2009 was a traumatizing year. I had just finished my second year of theological training at a university in the south when I received news that I was not going to be able to go back because of the finances. Initially I took it calmly because I knew that God was able to do something over the summer, if He wanted. I was also confident that theology was the direction that God wanted me to go into because I had extensive discussions about it prior to my going. I knew that things may not go my way, but I couldn’t let it be because of my lack of faith. So I had the audacity to hope.
As you can tell, there was no miracle. In light of this new reality, I began to question if my understanding of what God wanted me to do was correct. I thought I was doing it, but now it didn’t seem so apparent. Added to this was the fact that I had to come home and explain to family and church members what happened. It’s one thing if you make one general declaration that everybody hears at the same time, it’s another to have to retell a frustrating matter over and over again.
As you can imagine, this was not a fun experience. I anticipate that some would say that I should not have said anything. There are two problems with that sort of thinking. The first one is that in the Haitian community if one chooses to go into theological studies it is considered the greatest thing in the world–next to doctors and lawyers. Therefore not saying anything before I left would have been seen as disrespectful. Besides, they would have found out anyway. How can I go study something that deals with spiritual life and keep it from the church?
The second point that one has to consider is my personality. Had I been a person who was disconnected with the members of the church, then one can argue that I didn’t have to say anything. However, I’m a person who interacts with most of the members. The warmth, I suppose, that generates from me makes it easier for them to gravitate towards my direction. Therefore, to say that not saying anything initially and afterwards was the best thing to do is not only unrealistic, but disrespectful.
The words of encouragement that were given went in one ear and out the other. In fact, though they were considered to be words of encouragement by those who spoke them, they didn’t come across as such. I was in deep depression and didn’t care to hear what people assume that God was doing or is going to do. The idea of talking me into being happy and thinking optimistically didn’t sit too well with me. I was down and really wanted to be left alone.
I kept my composure and just dragged along, but deep inside I was very angry at God. I still went to church and I still prayed. That was evident of what I knew to be true: God is real. In my mind that fact was inescapable. I decided that even if I was given the opportunity to go back I would not go back. Eventually, to the dismay of many, I decided that preaching wasn’t something that I wanted to do anymore. The decision to give up preaching wasn’t really a difficult one because I didn’t consider myself to be a good preacher and I had no intentions of being a pastor, I wanted to be a theology professor.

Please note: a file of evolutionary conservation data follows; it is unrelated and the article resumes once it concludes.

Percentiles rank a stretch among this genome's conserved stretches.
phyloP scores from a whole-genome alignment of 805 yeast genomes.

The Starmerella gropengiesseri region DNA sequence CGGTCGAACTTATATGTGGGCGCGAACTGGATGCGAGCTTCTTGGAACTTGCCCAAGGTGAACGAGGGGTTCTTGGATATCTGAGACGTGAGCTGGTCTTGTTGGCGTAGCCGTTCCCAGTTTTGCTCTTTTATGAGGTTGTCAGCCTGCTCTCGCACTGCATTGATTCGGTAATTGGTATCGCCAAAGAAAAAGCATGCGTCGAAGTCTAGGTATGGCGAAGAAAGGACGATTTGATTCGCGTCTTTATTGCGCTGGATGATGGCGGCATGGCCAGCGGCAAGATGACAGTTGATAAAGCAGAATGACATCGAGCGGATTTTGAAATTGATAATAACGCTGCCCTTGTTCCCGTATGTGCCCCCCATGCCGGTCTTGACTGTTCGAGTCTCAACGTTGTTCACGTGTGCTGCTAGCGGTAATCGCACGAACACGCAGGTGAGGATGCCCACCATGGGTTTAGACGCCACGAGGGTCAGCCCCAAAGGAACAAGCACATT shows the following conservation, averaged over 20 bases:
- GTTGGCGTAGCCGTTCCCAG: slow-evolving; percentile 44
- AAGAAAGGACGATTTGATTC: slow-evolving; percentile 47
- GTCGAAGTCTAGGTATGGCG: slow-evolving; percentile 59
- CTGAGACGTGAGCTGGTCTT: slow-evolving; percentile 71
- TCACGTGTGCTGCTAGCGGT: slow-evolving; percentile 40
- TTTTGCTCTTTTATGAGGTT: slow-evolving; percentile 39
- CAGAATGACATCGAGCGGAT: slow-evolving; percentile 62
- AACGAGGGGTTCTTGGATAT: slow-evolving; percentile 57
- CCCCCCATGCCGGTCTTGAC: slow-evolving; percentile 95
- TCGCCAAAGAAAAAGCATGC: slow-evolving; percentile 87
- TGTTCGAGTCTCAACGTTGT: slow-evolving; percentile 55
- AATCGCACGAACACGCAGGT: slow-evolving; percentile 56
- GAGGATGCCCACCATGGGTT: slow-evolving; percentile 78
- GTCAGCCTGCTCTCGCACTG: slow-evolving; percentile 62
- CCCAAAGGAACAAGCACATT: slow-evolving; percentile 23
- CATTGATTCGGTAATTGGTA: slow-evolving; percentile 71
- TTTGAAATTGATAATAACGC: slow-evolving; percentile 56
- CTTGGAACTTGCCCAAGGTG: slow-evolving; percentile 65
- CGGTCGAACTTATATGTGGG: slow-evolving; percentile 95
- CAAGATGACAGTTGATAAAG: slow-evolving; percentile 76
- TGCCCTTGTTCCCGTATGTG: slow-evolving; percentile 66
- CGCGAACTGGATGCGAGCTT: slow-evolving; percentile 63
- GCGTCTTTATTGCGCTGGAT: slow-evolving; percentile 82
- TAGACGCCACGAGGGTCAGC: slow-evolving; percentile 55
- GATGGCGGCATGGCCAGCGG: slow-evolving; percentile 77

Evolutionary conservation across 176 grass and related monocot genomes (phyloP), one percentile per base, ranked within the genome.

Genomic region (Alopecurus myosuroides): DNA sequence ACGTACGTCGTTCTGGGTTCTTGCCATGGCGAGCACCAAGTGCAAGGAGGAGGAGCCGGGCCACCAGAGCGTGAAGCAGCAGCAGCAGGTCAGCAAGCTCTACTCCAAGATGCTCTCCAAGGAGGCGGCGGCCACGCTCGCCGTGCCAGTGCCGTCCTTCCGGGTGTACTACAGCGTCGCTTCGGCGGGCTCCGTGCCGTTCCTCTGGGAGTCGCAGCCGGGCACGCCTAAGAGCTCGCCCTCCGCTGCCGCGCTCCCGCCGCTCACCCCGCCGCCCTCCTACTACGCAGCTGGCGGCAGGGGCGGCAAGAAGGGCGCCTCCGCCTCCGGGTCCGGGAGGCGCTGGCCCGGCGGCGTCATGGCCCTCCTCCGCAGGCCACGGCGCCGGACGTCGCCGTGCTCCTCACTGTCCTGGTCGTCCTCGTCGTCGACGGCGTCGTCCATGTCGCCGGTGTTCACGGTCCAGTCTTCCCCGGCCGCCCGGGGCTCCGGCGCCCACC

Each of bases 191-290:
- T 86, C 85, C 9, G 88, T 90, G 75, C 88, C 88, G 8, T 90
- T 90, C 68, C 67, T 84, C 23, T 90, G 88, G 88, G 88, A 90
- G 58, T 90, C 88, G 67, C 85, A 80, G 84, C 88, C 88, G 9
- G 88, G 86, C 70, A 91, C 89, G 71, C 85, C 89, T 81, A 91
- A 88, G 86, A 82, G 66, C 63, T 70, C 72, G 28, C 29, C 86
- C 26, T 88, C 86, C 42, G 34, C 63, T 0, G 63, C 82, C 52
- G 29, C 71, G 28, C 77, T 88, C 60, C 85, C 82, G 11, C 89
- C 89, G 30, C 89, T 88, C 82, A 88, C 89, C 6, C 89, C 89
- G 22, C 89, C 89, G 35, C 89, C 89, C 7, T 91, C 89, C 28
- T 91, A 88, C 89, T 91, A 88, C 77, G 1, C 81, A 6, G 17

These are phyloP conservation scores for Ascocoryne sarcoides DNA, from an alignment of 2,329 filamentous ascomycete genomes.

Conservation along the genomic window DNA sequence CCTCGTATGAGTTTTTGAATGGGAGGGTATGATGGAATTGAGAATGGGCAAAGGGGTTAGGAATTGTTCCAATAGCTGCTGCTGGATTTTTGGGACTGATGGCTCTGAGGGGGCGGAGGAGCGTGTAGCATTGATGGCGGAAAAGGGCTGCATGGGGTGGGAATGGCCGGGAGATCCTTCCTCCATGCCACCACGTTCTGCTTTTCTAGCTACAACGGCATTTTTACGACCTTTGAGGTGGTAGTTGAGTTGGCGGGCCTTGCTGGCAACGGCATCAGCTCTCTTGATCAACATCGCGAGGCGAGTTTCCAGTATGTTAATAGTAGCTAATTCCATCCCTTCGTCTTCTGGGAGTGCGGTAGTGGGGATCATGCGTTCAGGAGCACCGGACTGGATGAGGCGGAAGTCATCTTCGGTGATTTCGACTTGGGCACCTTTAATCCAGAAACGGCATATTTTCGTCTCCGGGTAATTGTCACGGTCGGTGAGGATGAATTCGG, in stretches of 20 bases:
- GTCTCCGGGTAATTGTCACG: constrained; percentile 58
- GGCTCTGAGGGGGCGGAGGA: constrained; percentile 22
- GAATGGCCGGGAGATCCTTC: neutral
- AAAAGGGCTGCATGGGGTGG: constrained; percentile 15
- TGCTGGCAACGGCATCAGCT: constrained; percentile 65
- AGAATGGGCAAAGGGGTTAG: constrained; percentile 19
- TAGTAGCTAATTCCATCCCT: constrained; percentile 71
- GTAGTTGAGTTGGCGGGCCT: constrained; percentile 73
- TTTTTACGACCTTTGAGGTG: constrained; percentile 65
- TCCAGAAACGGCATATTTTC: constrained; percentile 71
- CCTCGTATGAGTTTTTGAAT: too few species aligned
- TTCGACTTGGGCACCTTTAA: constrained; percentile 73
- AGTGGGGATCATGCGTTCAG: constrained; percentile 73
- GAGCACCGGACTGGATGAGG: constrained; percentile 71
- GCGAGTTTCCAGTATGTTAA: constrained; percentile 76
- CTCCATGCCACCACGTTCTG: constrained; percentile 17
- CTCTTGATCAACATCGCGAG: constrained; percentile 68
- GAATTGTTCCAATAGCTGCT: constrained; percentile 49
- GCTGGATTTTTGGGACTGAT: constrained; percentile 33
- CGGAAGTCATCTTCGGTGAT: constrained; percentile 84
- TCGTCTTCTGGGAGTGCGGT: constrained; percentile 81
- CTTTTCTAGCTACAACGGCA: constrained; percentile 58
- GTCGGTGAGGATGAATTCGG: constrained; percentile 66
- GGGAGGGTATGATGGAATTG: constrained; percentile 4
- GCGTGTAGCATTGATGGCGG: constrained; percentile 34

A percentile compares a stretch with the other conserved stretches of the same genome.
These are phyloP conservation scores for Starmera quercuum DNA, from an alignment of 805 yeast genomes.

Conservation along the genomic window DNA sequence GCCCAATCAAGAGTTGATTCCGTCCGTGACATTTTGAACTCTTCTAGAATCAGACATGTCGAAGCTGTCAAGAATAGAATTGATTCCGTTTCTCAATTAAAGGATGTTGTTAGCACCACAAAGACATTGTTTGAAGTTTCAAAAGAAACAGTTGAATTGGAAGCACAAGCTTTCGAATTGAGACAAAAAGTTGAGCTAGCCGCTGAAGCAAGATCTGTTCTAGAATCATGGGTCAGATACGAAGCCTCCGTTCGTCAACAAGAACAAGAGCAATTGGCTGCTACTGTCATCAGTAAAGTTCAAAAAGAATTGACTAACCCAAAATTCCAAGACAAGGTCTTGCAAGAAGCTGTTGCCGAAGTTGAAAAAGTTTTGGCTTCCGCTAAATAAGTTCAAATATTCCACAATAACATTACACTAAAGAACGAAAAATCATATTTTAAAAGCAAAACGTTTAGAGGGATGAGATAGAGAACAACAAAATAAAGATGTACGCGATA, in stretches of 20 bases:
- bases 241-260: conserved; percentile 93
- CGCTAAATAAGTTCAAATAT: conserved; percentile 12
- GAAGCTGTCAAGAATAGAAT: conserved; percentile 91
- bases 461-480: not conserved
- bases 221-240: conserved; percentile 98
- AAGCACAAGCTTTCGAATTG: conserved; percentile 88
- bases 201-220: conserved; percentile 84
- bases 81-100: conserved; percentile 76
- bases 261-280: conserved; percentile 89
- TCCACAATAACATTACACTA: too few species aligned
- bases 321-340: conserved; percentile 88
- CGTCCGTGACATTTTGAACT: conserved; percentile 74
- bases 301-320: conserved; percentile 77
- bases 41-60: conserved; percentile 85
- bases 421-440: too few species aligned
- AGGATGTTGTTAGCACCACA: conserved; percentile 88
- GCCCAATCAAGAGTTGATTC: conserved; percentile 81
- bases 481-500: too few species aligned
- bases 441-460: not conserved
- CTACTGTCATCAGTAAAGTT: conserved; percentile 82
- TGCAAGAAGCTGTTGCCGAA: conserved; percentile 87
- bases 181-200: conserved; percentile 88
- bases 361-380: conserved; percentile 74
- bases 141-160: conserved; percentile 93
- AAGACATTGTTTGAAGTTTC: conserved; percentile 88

In spite of my decision, this year I ended up preaching on two Sabbaths and speaking at countless youth devotions. Some view this as a resurgence, but its really not. Base on my understanding of spiritual gifts–given to be used, I do plan to continue to do youth devotions on Friday nights, but to avoid the pulpit on Sabbath mornings–to the best of my ability. I’m leaving the preaching to the ministers in training and the aspiring preachers, of which I’m none. It is the only way that I can deal with what happened.
When viewed in light of what I could have done and where I could have been, I view the two years spent in theology as wasted time. I may be wrong, but who really knows but God? The experience has affected my view of what one can do in life. I use to believe that there is something set aside for everyone to do, and maybe I still do in theory, but I have reasoned that since this is not a perfect state of existence, one has to do what will bring financial stability. This is the fundamental reasoning under my decision to major in Accounting.
This is not really an encouraging piece is it? The reality is that sometimes we need to hear about the journey before it ends. The typical way of dealing with experiences is to not only tell the ones that have good endings, but to tell them after a glorified end point has been identified. We rarely hear from those who are currently going through things. This is one objective of this piece, and as you can tell it is not for the faint of heart.
Why did I leave theology? I didn’t leave, rather, I couldn’t go back. But now, I have left and do not plan to go back. I’m not fully content with the way things are; I’m better suited for studying history or something of that sort. However, since money is what is talking right now, I have lend an ear. My experience is not over. Despite what some may say to encourage me, my experience is still my experience. God, whom I am convince exists and is active in human affairs, is doing something. When I know what it is, I will let you know. Perhaps the lesson so far is that I still believe.